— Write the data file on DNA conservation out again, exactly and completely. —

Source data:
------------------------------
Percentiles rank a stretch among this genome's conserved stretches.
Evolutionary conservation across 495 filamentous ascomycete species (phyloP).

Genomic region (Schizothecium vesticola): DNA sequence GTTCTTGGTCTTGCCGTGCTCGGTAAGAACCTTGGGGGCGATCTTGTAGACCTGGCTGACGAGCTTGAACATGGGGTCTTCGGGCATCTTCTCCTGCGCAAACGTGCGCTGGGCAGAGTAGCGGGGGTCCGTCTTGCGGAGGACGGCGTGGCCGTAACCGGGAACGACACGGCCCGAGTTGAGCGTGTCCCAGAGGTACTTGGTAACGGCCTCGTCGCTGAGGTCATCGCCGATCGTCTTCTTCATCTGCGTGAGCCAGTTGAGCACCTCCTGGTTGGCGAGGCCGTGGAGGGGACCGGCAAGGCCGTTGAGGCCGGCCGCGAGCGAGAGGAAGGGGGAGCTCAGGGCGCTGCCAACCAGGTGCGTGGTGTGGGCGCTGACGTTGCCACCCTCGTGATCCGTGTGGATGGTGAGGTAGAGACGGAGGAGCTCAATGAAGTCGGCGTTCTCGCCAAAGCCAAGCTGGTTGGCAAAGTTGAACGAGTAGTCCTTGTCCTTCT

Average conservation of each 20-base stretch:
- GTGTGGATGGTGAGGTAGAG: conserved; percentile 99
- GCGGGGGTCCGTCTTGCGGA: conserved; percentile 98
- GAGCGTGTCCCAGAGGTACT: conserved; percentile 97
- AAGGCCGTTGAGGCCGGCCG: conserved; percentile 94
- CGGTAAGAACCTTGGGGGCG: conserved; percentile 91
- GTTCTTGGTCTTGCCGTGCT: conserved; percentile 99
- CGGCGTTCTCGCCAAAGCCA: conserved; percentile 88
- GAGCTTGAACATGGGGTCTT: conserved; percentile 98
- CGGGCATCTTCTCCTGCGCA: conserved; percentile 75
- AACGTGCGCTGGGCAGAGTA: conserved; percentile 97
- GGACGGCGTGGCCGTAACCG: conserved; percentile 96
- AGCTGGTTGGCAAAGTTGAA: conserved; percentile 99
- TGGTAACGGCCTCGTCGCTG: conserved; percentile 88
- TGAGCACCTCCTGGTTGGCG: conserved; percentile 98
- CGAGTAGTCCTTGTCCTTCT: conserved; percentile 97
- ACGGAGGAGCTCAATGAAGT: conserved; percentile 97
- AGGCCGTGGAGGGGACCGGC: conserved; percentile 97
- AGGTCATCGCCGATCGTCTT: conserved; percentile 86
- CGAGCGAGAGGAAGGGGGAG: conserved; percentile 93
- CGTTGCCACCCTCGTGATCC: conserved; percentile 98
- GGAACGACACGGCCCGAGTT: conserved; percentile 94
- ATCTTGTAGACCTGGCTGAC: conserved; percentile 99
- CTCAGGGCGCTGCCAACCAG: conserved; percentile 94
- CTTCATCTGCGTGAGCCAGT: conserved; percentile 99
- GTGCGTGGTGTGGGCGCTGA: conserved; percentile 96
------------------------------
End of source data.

Percentiles rank a stretch among this genome's conserved stretches.
Evolutionary conservation across 495 filamentous ascomycete species (phyloP).

Genomic region (Schizothecium vesticola): DNA sequence GTTCTTGGTCTTGCCGTGCTCGGTAAGAACCTTGGGGGCGATCTTGTAGACCTGGCTGACGAGCTTGAACATGGGGTCTTCGGGCATCTTCTCCTGCGCAAACGTGCGCTGGGCAGAGTAGCGGGGGTCCGTCTTGCGGAGGACGGCGTGGCCGTAACCGGGAACGACACGGCCCGAGTTGAGCGTGTCCCAGAGGTACTTGGTAACGGCCTCGTCGCTGAGGTCATCGCCGATCGTCTTCTTCATCTGCGTGAGCCAGTTGAGCACCTCCTGGTTGGCGAGGCCGTGGAGGGGACCGGCAAGGCCGTTGAGGCCGGCCGCGAGCGAGAGGAAGGGGGAGCTCAGGGCGCTGCCAACCAGGTGCGTGGTGTGGGCGCTGACGTTGCCACCCTCGTGATCCGTGTGGATGGTGAGGTAGAGACGGAGGAGCTCAATGAAGTCGGCGTTCTCGCCAAAGCCAAGCTGGTTGGCAAAGTTGAACGAGTAGTCCTTGTCCTTCT

Average conservation of each 20-base stretch:
- GTGTGGATGGTGAGGTAGAG: conserved; percentile 99
- GCGGGGGTCCGTCTTGCGGA: conserved; percentile 98
- GAGCGTGTCCCAGAGGTACT: conserved; percentile 97
- AAGGCCGTTGAGGCCGGCCG: conserved; percentile 94
- CGGTAAGAACCTTGGGGGCG: conserved; percentile 91
- GTTCTTGGTCTTGCCGTGCT: conserved; percentile 99
- CGGCGTTCTCGCCAAAGCCA: conserved; percentile 88
- GAGCTTGAACATGGGGTCTT: conserved; percentile 98
- CGGGCATCTTCTCCTGCGCA: conserved; percentile 75
- AACGTGCGCTGGGCAGAGTA: conserved; percentile 97
- GGACGGCGTGGCCGTAACCG: conserved; percentile 96
- AGCTGGTTGGCAAAGTTGAA: conserved; percentile 99
- TGGTAACGGCCTCGTCGCTG: conserved; percentile 88
- TGAGCACCTCCTGGTTGGCG: conserved; percentile 98
- CGAGTAGTCCTTGTCCTTCT: conserved; percentile 97
- ACGGAGGAGCTCAATGAAGT: conserved; percentile 97
- AGGCCGTGGAGGGGACCGGC: conserved; percentile 97
- AGGTCATCGCCGATCGTCTT: conserved; percentile 86
- CGAGCGAGAGGAAGGGGGAG: conserved; percentile 93
- CGTTGCCACCCTCGTGATCC: conserved; percentile 98
- GGAACGACACGGCCCGAGTT: conserved; percentile 94
- ATCTTGTAGACCTGGCTGAC: conserved; percentile 99
- CTCAGGGCGCTGCCAACCAG: conserved; percentile 94
- CTTCATCTGCGTGAGCCAGT: conserved; percentile 99
- GTGCGTGGTGTGGGCGCTGA: conserved; percentile 96